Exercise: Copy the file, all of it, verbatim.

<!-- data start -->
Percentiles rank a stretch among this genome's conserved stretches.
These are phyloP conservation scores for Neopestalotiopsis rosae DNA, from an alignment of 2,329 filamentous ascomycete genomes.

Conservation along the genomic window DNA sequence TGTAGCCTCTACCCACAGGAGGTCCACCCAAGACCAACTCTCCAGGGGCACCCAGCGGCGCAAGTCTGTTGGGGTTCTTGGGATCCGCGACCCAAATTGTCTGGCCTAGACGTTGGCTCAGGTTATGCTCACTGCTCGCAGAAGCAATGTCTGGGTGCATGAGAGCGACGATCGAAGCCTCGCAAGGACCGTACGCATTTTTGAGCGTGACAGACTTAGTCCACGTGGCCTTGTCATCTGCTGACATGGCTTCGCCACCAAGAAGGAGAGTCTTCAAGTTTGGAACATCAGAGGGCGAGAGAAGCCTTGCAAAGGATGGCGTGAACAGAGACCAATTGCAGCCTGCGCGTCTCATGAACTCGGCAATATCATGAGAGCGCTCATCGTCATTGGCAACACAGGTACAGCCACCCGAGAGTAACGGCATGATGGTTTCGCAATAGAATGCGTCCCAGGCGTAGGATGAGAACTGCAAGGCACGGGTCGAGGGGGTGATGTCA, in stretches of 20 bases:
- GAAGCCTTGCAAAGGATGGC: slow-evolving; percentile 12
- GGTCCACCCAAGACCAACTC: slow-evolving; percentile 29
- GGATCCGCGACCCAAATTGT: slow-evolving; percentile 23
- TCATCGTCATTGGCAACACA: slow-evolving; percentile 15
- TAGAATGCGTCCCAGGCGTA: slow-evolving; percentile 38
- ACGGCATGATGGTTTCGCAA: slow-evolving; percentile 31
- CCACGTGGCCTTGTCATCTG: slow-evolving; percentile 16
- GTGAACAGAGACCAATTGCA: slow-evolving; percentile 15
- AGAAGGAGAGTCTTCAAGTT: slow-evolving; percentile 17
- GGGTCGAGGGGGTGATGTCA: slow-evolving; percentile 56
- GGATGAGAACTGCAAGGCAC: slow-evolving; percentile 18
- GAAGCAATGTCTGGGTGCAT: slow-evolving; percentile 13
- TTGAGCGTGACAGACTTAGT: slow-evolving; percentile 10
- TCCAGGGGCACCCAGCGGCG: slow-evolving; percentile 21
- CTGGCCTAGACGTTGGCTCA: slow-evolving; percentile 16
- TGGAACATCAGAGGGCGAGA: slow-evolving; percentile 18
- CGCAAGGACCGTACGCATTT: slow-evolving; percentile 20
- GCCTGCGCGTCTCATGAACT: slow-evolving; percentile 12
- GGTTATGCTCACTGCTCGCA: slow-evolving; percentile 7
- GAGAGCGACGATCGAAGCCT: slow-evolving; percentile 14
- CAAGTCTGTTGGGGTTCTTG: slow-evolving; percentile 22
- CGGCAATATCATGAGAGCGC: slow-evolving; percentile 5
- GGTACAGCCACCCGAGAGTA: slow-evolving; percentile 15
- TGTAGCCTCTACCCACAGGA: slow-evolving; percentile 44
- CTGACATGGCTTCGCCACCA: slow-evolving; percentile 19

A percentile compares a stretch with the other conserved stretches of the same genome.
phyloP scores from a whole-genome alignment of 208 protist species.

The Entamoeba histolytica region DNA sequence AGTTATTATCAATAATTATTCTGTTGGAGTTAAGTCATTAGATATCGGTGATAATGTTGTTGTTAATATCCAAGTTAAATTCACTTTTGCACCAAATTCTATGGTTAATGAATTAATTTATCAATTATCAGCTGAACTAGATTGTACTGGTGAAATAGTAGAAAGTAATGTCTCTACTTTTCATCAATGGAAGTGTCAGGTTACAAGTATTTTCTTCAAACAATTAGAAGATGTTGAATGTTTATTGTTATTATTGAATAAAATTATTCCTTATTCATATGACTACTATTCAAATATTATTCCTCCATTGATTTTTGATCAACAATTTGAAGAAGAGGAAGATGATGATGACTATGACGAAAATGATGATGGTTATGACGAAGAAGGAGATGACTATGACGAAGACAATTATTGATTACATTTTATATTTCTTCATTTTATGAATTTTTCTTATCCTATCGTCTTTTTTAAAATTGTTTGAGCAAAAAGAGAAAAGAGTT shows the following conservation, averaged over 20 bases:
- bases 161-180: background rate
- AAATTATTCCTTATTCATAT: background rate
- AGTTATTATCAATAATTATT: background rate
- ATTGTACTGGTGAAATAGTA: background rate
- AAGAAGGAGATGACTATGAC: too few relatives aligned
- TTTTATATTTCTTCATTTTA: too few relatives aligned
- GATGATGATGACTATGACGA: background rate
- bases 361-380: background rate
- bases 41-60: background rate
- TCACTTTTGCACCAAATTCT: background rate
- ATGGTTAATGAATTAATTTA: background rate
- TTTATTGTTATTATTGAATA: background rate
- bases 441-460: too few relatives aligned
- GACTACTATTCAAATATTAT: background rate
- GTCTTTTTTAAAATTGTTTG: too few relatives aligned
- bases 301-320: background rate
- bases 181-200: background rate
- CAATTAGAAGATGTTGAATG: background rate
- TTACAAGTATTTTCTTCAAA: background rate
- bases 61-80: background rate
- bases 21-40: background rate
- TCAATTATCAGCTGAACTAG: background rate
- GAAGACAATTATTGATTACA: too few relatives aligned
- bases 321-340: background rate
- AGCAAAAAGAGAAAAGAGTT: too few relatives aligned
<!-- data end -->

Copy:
Percentiles rank a stretch among this genome's conserved stretches.
These are phyloP conservation scores for Neopestalotiopsis rosae DNA, from an alignment of 2,329 filamentous ascomycete genomes.

Conservation along the genomic window DNA sequence TGTAGCCTCTACCCACAGGAGGTCCACCCAAGACCAACTCTCCAGGGGCACCCAGCGGCGCAAGTCTGTTGGGGTTCTTGGGATCCGCGACCCAAATTGTCTGGCCTAGACGTTGGCTCAGGTTATGCTCACTGCTCGCAGAAGCAATGTCTGGGTGCATGAGAGCGACGATCGAAGCCTCGCAAGGACCGTACGCATTTTTGAGCGTGACAGACTTAGTCCACGTGGCCTTGTCATCTGCTGACATGGCTTCGCCACCAAGAAGGAGAGTCTTCAAGTTTGGAACATCAGAGGGCGAGAGAAGCCTTGCAAAGGATGGCGTGAACAGAGACCAATTGCAGCCTGCGCGTCTCATGAACTCGGCAATATCATGAGAGCGCTCATCGTCATTGGCAACACAGGTACAGCCACCCGAGAGTAACGGCATGATGGTTTCGCAATAGAATGCGTCCCAGGCGTAGGATGAGAACTGCAAGGCACGGGTCGAGGGGGTGATGTCA, in stretches of 20 bases:
- GAAGCCTTGCAAAGGATGGC: slow-evolving; percentile 12
- GGTCCACCCAAGACCAACTC: slow-evolving; percentile 29
- GGATCCGCGACCCAAATTGT: slow-evolving; percentile 23
- TCATCGTCATTGGCAACACA: slow-evolving; percentile 15
- TAGAATGCGTCCCAGGCGTA: slow-evolving; percentile 38
- ACGGCATGATGGTTTCGCAA: slow-evolving; percentile 31
- CCACGTGGCCTTGTCATCTG: slow-evolving; percentile 16
- GTGAACAGAGACCAATTGCA: slow-evolving; percentile 15
- AGAAGGAGAGTCTTCAAGTT: slow-evolving; percentile 17
- GGGTCGAGGGGGTGATGTCA: slow-evolving; percentile 56
- GGATGAGAACTGCAAGGCAC: slow-evolving; percentile 18
- GAAGCAATGTCTGGGTGCAT: slow-evolving; percentile 13
- TTGAGCGTGACAGACTTAGT: slow-evolving; percentile 10
- TCCAGGGGCACCCAGCGGCG: slow-evolving; percentile 21
- CTGGCCTAGACGTTGGCTCA: slow-evolving; percentile 16
- TGGAACATCAGAGGGCGAGA: slow-evolving; percentile 18
- CGCAAGGACCGTACGCATTT: slow-evolving; percentile 20
- GCCTGCGCGTCTCATGAACT: slow-evolving; percentile 12
- GGTTATGCTCACTGCTCGCA: slow-evolving; percentile 7
- GAGAGCGACGATCGAAGCCT: slow-evolving; percentile 14
- CAAGTCTGTTGGGGTTCTTG: slow-evolving; percentile 22
- CGGCAATATCATGAGAGCGC: slow-evolving; percentile 5
- GGTACAGCCACCCGAGAGTA: slow-evolving; percentile 15
- TGTAGCCTCTACCCACAGGA: slow-evolving; percentile 44
- CTGACATGGCTTCGCCACCA: slow-evolving; percentile 19

A percentile compares a stretch with the other conserved stretches of the same genome.
phyloP scores from a whole-genome alignment of 208 protist species.

The Entamoeba histolytica region DNA sequence AGTTATTATCAATAATTATTCTGTTGGAGTTAAGTCATTAGATATCGGTGATAATGTTGTTGTTAATATCCAAGTTAAATTCACTTTTGCACCAAATTCTATGGTTAATGAATTAATTTATCAATTATCAGCTGAACTAGATTGTACTGGTGAAATAGTAGAAAGTAATGTCTCTACTTTTCATCAATGGAAGTGTCAGGTTACAAGTATTTTCTTCAAACAATTAGAAGATGTTGAATGTTTATTGTTATTATTGAATAAAATTATTCCTTATTCATATGACTACTATTCAAATATTATTCCTCCATTGATTTTTGATCAACAATTTGAAGAAGAGGAAGATGATGATGACTATGACGAAAATGATGATGGTTATGACGAAGAAGGAGATGACTATGACGAAGACAATTATTGATTACATTTTATATTTCTTCATTTTATGAATTTTTCTTATCCTATCGTCTTTTTTAAAATTGTTTGAGCAAAAAGAGAAAAGAGTT shows the following conservation, averaged over 20 bases:
- bases 161-180: background rate
- AAATTATTCCTTATTCATAT: background rate
- AGTTATTATCAATAATTATT: background rate
- ATTGTACTGGTGAAATAGTA: background rate
- AAGAAGGAGATGACTATGAC: too few relatives aligned
- TTTTATATTTCTTCATTTTA: too few relatives aligned
- GATGATGATGACTATGACGA: background rate
- bases 361-380: background rate
- bases 41-60: background rate
- TCACTTTTGCACCAAATTCT: background rate
- ATGGTTAATGAATTAATTTA: background rate
- TTTATTGTTATTATTGAATA: background rate
- bases 441-460: too few relatives aligned
- GACTACTATTCAAATATTAT: background rate
- GTCTTTTTTAAAATTGTTTG: too few relatives aligned
- bases 301-320: background rate
- bases 181-200: background rate
- CAATTAGAAGATGTTGAATG: background rate
- TTACAAGTATTTTCTTCAAA: background rate
- bases 61-80: background rate
- bases 21-40: background rate
- TCAATTATCAGCTGAACTAG: background rate
- GAAGACAATTATTGATTACA: too few relatives aligned
- bases 321-340: background rate
- AGCAAAAAGAGAAAAGAGTT: too few relatives aligned